Adelaide Airport is a pretty amazing place. Read on to see why!

Our terminal is long and skinny… it measures roughly 110m wide and is about 850m (2,790 ft.) end to end… that’s almost 1km!

Close your eyes and imagine the Adelaide Oval. Can you see it? Now close your eyes and imagine 495 Adelaide Ovals! Can’t do it? Well, that’s the area covered by Adelaide Airport — 800 hectares or 8 million square metres — that’s massive!

While we’re on the subject of Adelaide Airport’s location, you might want to remember that the land we’re on has been leased from the Commonwealth for 99 years. The lease began in May 1998. So we’re not going anywhere till the year 2097! Who knows, maybe we’ll be travelling in spaceships by then!

It’s not easy being an airport, especially if you’re an airport like ours. If things get busy, we can handle over 3,000 passengers within the terminal in just one hour! Plus, we can help 24 aircraft to land in that same hour. Who knows one day you might end up working at the airport with us to make it happen!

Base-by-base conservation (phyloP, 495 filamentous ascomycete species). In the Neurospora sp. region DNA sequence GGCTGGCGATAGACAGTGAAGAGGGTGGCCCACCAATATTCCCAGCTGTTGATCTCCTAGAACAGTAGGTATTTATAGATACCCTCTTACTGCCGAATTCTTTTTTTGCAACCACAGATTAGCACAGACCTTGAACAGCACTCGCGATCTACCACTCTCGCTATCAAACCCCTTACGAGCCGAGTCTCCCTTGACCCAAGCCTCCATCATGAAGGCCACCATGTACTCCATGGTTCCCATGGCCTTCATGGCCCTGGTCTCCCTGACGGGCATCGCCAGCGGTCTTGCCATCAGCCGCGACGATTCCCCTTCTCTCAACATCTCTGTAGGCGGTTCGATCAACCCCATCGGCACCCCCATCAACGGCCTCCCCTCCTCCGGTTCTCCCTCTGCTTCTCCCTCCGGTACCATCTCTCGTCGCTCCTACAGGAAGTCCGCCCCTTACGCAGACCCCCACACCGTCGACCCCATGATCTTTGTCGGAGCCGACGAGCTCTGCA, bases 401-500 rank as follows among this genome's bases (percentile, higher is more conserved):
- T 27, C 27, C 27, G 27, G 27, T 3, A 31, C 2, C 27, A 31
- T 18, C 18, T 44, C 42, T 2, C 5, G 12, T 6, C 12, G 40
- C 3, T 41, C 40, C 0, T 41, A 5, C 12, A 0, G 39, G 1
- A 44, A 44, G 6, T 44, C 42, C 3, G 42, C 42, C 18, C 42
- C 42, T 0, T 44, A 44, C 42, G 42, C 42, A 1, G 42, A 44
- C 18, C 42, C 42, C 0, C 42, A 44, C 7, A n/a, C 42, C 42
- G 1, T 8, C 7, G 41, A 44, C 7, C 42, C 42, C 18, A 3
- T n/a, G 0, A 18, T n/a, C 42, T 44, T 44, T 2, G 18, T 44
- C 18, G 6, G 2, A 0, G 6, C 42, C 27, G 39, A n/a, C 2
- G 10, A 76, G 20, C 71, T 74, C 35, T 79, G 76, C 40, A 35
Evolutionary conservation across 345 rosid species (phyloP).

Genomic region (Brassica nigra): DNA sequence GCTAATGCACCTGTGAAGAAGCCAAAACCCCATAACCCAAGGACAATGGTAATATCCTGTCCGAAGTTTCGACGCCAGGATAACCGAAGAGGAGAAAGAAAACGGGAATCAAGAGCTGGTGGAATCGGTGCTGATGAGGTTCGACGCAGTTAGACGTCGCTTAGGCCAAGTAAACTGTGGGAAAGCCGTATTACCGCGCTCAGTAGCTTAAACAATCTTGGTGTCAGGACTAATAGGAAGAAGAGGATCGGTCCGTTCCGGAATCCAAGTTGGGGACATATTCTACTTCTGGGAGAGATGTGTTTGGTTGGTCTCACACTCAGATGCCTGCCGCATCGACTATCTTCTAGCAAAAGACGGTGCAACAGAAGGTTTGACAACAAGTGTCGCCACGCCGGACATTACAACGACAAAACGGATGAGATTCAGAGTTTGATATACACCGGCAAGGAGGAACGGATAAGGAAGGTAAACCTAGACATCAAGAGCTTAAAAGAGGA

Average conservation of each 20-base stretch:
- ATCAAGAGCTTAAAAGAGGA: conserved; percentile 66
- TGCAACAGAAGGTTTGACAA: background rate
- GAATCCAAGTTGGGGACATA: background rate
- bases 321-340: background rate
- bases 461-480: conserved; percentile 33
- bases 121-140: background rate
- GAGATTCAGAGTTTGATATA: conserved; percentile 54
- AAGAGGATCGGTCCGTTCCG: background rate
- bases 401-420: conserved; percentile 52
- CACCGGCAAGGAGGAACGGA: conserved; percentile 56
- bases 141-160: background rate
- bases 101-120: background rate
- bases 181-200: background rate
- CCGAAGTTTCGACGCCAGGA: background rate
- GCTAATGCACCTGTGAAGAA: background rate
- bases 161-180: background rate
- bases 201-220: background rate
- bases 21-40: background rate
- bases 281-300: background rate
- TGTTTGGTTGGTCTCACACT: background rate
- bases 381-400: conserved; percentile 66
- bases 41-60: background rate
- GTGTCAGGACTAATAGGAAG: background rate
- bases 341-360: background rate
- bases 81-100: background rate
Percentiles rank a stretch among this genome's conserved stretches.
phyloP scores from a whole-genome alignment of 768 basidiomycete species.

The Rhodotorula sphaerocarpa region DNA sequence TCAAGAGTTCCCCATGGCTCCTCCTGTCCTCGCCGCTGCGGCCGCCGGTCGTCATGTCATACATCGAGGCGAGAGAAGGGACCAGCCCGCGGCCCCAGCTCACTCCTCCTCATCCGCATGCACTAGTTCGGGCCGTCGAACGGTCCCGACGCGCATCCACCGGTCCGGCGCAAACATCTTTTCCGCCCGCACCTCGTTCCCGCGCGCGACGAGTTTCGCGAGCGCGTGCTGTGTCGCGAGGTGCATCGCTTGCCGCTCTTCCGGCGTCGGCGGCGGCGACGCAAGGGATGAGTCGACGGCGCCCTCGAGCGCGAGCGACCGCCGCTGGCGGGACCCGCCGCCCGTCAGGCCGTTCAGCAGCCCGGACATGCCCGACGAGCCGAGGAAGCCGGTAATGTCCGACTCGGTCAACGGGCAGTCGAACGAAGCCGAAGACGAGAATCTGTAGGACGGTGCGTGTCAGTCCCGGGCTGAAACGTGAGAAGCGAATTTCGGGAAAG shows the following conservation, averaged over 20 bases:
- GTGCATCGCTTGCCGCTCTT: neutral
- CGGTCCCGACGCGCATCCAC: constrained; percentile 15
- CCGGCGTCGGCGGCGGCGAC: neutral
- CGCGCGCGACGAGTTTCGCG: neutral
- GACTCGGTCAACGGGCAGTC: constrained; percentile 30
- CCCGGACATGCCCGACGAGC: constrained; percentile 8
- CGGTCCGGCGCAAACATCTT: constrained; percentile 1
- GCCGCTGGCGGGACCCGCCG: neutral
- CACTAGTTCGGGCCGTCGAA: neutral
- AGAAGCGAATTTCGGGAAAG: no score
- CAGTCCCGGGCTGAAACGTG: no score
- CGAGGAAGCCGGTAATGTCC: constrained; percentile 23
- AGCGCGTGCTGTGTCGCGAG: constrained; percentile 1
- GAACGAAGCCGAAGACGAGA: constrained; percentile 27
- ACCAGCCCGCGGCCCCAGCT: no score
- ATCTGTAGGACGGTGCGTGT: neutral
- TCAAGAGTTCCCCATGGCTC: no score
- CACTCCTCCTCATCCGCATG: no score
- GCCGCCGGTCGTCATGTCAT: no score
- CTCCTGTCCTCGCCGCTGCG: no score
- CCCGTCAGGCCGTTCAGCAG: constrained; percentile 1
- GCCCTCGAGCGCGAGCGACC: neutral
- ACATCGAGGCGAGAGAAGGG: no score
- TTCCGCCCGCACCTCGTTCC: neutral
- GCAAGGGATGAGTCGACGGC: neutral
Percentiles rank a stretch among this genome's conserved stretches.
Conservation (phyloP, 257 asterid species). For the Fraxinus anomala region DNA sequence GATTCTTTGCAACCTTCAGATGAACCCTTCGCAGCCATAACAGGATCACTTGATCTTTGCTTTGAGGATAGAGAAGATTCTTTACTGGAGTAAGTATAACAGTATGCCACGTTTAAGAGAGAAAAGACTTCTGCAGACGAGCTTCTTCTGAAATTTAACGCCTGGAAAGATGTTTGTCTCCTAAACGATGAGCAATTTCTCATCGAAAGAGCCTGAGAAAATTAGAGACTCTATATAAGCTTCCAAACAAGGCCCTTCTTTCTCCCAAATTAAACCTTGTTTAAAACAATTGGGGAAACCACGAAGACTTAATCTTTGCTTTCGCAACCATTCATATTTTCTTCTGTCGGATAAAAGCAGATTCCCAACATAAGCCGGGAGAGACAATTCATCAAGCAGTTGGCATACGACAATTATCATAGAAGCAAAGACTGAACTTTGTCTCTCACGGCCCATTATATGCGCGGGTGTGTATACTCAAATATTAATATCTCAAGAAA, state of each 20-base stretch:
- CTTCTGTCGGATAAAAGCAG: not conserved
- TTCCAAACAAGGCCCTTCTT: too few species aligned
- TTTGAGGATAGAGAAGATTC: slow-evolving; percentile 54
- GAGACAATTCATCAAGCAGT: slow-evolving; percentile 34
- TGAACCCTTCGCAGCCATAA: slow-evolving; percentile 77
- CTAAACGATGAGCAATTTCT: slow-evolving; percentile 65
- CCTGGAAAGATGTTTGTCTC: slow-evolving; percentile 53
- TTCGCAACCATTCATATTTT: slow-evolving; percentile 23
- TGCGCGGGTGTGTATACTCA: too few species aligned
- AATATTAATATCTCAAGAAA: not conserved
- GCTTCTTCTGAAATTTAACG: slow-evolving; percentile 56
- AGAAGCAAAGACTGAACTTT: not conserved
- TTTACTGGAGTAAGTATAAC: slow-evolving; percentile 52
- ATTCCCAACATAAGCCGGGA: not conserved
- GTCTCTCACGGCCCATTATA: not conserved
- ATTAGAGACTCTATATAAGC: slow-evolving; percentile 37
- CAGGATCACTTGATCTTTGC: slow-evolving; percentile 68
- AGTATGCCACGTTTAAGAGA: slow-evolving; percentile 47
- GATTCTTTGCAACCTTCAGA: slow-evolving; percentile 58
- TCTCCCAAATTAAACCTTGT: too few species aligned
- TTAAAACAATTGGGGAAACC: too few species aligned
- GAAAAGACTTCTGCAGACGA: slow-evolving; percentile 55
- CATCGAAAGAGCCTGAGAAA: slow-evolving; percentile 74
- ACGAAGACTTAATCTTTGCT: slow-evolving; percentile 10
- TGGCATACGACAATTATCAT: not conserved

You know how you can use the street view on Google Maps to see what a particular area looks like? You can use Google Street View inside our terminal! In fact, we were the first Australian airport to have this feature back in July 2013. Not only that, we were also the second airport in the world to have this feature.

Adelaide Airport has 2 runways:

  • 05/23 (050° and 230° from North) – 3100 metres
  • 12/30 (120° and 300° from North) – 1652 metres

So where did these numbers come from? All runways are numbered based on the magnetic azimuth (the compass bearing) in which a runway is oriented. There are 360 degrees on a compass rose. Runway numbers are determined by rounding the compass bearing of one runway end to the nearest 10 degrees and truncating the last digit, meaning runways are numbered from 1 to 36. The opposite end of the runway always differs by 180 degrees.

Dig into our history and you’ll find some pretty cool facts!

Around 60 years ago, back when your grandparents were around your age, the first commercial flight landed at Adelaide Airport. It was on Wednesday, the 16th February, 1955; and the flight was from Perth. Back then it took 6.5 hours – that’s like a whole day at school! Thankfully, today it takes less than that.

Not only was our terminal officially opened in October 2005 by the 25th Prime Minister of Australia, John Howard, but perhaps our coolest guest that attended the opening celebrations was Australia’s first astronaut, Adelaide born Andy Thomas!